In these 3 children, the mutation was not inherited from either parent (de novo). These children, with deletions of part of one ARID1B gene, had features similar to children with CSS, however, several differences were noted. All 3 children had some degree of intellectual disability, however, no other findings were discussed in this short paper. It was noted that children who have an ARID1B mutation in one gene (rather than two), tend to have typically developing hands and fingers. Children with two mutations in ARID1B tend to have small, or absent, fingernails and toenails.
O'Roak et al. (2012) - Multiplex Targeted Sequencing Identifies Recurrently Mutated Genes in Autism Spectrum Disorders
In this study, 2,494 samples from the Simon Simplex Collection (SSC) were used to look for 44 genes that have been associated with autism. The SSC study included children with autism and intellectual disability. This study identified 27 de novo gene changes in 16 genes, including 2 patients with a damaging variant (mutation) in the ARID1B gene. This indicates that changes in the DYRK1A gene may be related to autism and/or delays in development.
Halgren et al (2012) – Corpus callosum abnormalities, intellectual disability, speech impairment, and autism in patients with haploinsufficiency of ARID1B
This study found that ARID1B is important in human brain development and function in general, in the development of a region of the brain called the “corpus callosum,” and in speech development. The corpus callosum (CC) is the an important part of the brain that works to transfer cognitive, sensory, and motor information between the left and right hemispheres of the brain.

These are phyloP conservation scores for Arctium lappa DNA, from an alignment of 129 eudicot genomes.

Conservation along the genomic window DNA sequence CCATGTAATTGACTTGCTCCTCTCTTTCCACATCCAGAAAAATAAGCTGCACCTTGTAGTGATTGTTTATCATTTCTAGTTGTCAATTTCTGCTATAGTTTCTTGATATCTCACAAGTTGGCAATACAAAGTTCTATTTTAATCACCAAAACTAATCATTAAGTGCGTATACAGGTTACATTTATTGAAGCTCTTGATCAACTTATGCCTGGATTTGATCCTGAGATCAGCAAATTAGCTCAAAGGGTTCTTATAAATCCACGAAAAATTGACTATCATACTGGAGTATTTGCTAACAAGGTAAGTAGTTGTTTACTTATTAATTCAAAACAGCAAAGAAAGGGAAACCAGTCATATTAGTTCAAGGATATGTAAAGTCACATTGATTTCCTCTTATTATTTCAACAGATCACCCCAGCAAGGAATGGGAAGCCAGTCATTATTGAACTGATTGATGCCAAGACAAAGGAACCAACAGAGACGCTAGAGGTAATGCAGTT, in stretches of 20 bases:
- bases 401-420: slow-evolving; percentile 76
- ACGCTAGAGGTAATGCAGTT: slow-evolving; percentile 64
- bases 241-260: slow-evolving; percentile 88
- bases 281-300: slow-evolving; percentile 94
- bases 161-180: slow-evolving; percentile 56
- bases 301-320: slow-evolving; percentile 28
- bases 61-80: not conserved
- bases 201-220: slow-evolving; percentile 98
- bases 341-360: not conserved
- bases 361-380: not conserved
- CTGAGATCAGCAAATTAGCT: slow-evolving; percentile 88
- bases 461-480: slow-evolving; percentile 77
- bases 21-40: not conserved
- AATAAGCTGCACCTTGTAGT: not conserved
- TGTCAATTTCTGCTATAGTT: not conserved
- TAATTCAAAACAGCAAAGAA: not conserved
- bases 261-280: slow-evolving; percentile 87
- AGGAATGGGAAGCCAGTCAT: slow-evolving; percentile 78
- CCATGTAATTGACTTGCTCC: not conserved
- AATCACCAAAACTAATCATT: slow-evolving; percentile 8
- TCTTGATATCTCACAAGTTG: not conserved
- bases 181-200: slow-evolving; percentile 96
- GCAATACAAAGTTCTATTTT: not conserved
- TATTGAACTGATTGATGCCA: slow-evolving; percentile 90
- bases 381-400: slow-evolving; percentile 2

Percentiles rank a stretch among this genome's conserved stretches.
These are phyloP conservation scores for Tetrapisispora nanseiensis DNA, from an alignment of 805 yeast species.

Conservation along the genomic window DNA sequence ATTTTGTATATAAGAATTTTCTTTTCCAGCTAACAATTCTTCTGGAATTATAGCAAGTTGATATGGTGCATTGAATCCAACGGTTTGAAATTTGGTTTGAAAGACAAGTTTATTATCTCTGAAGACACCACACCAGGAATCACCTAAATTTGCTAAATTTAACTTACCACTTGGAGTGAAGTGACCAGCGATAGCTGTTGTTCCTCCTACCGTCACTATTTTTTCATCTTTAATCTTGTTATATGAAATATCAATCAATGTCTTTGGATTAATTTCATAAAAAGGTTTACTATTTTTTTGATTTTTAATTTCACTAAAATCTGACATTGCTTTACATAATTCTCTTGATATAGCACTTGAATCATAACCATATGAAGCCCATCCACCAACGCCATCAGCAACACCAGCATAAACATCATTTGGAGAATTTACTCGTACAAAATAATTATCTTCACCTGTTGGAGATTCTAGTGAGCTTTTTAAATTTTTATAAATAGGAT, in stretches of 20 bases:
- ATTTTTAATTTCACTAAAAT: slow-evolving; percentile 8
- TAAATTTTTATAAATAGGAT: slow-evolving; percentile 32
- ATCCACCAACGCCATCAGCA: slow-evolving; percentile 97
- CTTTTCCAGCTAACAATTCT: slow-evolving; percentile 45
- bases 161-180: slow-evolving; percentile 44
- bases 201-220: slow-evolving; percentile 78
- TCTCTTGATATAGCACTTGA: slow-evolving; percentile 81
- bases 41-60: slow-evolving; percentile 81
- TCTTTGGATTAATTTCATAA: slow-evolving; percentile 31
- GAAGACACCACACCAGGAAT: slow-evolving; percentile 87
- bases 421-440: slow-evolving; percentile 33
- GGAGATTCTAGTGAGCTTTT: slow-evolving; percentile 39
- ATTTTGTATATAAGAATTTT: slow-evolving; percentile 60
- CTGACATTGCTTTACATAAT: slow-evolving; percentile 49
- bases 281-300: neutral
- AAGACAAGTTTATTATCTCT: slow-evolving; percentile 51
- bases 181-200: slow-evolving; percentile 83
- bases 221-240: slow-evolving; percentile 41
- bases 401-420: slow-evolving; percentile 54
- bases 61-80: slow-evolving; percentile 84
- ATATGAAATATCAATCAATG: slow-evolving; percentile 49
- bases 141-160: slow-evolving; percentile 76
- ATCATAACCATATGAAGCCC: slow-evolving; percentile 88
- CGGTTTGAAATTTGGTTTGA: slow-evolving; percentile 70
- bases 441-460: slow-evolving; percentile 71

In that paper, reports of eight individuals with ARID1B mutations were described. Six females and two males were described, and adults were included. All of the mutations described were not inherited from either parent (de novo).
Hoyer et al. (2012) - Haploinsufficiency of ARID1B, a Member of the SWI/SNF-A Chromatin-Remodeling Complex, Is a Frequent Cause of Intellectual Disability
The German Mental Retardation Network (MRNET) aims to systematically uncover the genetic basis of intellectual disability (ID). Nearly 2,000 individuals were screened for small changes in their chromosomes (called a high-resolution karyotype). One child was found to have a small deletion on chromosome 6. This deletion encompassed 5 genes, and ARID1B was one of them.
Subsequent research testing in over 800 patients identified ARID1B as a causative gene for intellectual disability, specifically in individuals who have a 6q25.3 deletion. Nine individuals from this group of over 800 children with ID were found to have ARID1B mutations. Below, we summarized the features observed in these German children.
All nine had some type of developmental delay (for example, some children walked later than average) and were shorter than average. Most had low-muscle tone (hypotonia), speech delay, and subtle differences in their facial features. On occasion, seizures (3/9), congenital heart defects (2/9), hearing loss (1/9), structural brain differences (3/9), and/or cleft palate (1/9) were seen in children with ARID1B mutations.
You can also visit SFARI's website to see information for researchers about this gene. SFARIgene: ARID1B